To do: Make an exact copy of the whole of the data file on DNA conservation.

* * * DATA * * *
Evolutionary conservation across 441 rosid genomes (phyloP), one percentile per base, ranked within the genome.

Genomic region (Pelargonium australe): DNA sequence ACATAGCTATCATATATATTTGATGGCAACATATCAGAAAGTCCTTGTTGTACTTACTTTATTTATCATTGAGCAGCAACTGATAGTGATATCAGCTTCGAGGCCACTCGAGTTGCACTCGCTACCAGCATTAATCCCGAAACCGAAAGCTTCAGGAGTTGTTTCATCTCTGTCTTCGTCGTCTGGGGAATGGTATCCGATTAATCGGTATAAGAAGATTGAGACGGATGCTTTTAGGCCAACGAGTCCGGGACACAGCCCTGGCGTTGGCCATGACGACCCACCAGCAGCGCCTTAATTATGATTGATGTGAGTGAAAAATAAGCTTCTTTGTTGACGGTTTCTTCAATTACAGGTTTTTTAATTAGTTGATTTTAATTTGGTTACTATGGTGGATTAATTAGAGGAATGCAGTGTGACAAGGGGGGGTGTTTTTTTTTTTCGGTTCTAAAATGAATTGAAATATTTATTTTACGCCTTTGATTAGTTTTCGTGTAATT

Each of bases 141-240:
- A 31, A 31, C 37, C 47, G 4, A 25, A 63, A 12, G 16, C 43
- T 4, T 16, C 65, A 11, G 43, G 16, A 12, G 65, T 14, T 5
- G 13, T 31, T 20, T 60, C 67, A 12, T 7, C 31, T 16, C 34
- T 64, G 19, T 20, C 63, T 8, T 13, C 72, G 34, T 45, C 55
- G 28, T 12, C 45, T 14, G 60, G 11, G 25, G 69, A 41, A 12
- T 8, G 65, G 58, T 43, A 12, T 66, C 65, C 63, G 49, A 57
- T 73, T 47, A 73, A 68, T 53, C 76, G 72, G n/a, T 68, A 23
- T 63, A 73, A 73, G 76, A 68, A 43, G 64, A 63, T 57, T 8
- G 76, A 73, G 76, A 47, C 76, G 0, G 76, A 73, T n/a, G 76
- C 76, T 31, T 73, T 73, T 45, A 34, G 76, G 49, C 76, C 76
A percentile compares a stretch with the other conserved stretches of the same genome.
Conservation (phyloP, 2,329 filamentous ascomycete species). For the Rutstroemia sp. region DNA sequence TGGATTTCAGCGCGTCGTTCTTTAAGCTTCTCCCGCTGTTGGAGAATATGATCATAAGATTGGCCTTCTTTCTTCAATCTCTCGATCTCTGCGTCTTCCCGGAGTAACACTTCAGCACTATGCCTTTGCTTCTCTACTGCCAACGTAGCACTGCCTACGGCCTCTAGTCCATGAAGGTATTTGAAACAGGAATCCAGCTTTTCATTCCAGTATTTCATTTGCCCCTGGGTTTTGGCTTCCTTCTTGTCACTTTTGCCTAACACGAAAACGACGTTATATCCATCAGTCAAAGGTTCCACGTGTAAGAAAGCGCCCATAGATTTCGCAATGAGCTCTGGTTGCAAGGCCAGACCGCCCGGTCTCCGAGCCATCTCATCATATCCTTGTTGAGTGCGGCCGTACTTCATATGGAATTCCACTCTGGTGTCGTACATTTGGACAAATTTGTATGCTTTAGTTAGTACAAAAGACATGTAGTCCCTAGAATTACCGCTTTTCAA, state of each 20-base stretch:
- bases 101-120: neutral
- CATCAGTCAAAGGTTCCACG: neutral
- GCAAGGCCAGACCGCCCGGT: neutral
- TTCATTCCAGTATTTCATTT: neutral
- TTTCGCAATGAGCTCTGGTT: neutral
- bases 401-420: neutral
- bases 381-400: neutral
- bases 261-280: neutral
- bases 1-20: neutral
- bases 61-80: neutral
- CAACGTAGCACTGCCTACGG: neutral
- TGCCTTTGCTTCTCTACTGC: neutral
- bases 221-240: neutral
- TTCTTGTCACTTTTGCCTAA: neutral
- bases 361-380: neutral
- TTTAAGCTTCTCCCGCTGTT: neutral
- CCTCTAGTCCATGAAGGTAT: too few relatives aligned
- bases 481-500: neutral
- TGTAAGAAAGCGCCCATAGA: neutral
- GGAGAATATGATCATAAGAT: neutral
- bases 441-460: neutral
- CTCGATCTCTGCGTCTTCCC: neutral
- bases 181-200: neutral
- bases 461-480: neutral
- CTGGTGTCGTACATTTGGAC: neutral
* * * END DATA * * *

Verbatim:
Evolutionary conservation across 441 rosid genomes (phyloP), one percentile per base, ranked within the genome.

Genomic region (Pelargonium australe): DNA sequence ACATAGCTATCATATATATTTGATGGCAACATATCAGAAAGTCCTTGTTGTACTTACTTTATTTATCATTGAGCAGCAACTGATAGTGATATCAGCTTCGAGGCCACTCGAGTTGCACTCGCTACCAGCATTAATCCCGAAACCGAAAGCTTCAGGAGTTGTTTCATCTCTGTCTTCGTCGTCTGGGGAATGGTATCCGATTAATCGGTATAAGAAGATTGAGACGGATGCTTTTAGGCCAACGAGTCCGGGACACAGCCCTGGCGTTGGCCATGACGACCCACCAGCAGCGCCTTAATTATGATTGATGTGAGTGAAAAATAAGCTTCTTTGTTGACGGTTTCTTCAATTACAGGTTTTTTAATTAGTTGATTTTAATTTGGTTACTATGGTGGATTAATTAGAGGAATGCAGTGTGACAAGGGGGGGTGTTTTTTTTTTTCGGTTCTAAAATGAATTGAAATATTTATTTTACGCCTTTGATTAGTTTTCGTGTAATT

Each of bases 141-240:
- A 31, A 31, C 37, C 47, G 4, A 25, A 63, A 12, G 16, C 43
- T 4, T 16, C 65, A 11, G 43, G 16, A 12, G 65, T 14, T 5
- G 13, T 31, T 20, T 60, C 67, A 12, T 7, C 31, T 16, C 34
- T 64, G 19, T 20, C 63, T 8, T 13, C 72, G 34, T 45, C 55
- G 28, T 12, C 45, T 14, G 60, G 11, G 25, G 69, A 41, A 12
- T 8, G 65, G 58, T 43, A 12, T 66, C 65, C 63, G 49, A 57
- T 73, T 47, A 73, A 68, T 53, C 76, G 72, G n/a, T 68, A 23
- T 63, A 73, A 73, G 76, A 68, A 43, G 64, A 63, T 57, T 8
- G 76, A 73, G 76, A 47, C 76, G 0, G 76, A 73, T n/a, G 76
- C 76, T 31, T 73, T 73, T 45, A 34, G 76, G 49, C 76, C 76
A percentile compares a stretch with the other conserved stretches of the same genome.
Conservation (phyloP, 2,329 filamentous ascomycete species). For the Rutstroemia sp. region DNA sequence TGGATTTCAGCGCGTCGTTCTTTAAGCTTCTCCCGCTGTTGGAGAATATGATCATAAGATTGGCCTTCTTTCTTCAATCTCTCGATCTCTGCGTCTTCCCGGAGTAACACTTCAGCACTATGCCTTTGCTTCTCTACTGCCAACGTAGCACTGCCTACGGCCTCTAGTCCATGAAGGTATTTGAAACAGGAATCCAGCTTTTCATTCCAGTATTTCATTTGCCCCTGGGTTTTGGCTTCCTTCTTGTCACTTTTGCCTAACACGAAAACGACGTTATATCCATCAGTCAAAGGTTCCACGTGTAAGAAAGCGCCCATAGATTTCGCAATGAGCTCTGGTTGCAAGGCCAGACCGCCCGGTCTCCGAGCCATCTCATCATATCCTTGTTGAGTGCGGCCGTACTTCATATGGAATTCCACTCTGGTGTCGTACATTTGGACAAATTTGTATGCTTTAGTTAGTACAAAAGACATGTAGTCCCTAGAATTACCGCTTTTCAA, state of each 20-base stretch:
- bases 101-120: neutral
- CATCAGTCAAAGGTTCCACG: neutral
- GCAAGGCCAGACCGCCCGGT: neutral
- TTCATTCCAGTATTTCATTT: neutral
- TTTCGCAATGAGCTCTGGTT: neutral
- bases 401-420: neutral
- bases 381-400: neutral
- bases 261-280: neutral
- bases 1-20: neutral
- bases 61-80: neutral
- CAACGTAGCACTGCCTACGG: neutral
- TGCCTTTGCTTCTCTACTGC: neutral
- bases 221-240: neutral
- TTCTTGTCACTTTTGCCTAA: neutral
- bases 361-380: neutral
- TTTAAGCTTCTCCCGCTGTT: neutral
- CCTCTAGTCCATGAAGGTAT: too few relatives aligned
- bases 481-500: neutral
- TGTAAGAAAGCGCCCATAGA: neutral
- GGAGAATATGATCATAAGAT: neutral
- bases 441-460: neutral
- CTCGATCTCTGCGTCTTCCC: neutral
- bases 181-200: neutral
- bases 461-480: neutral
- CTGGTGTCGTACATTTGGAC: neutral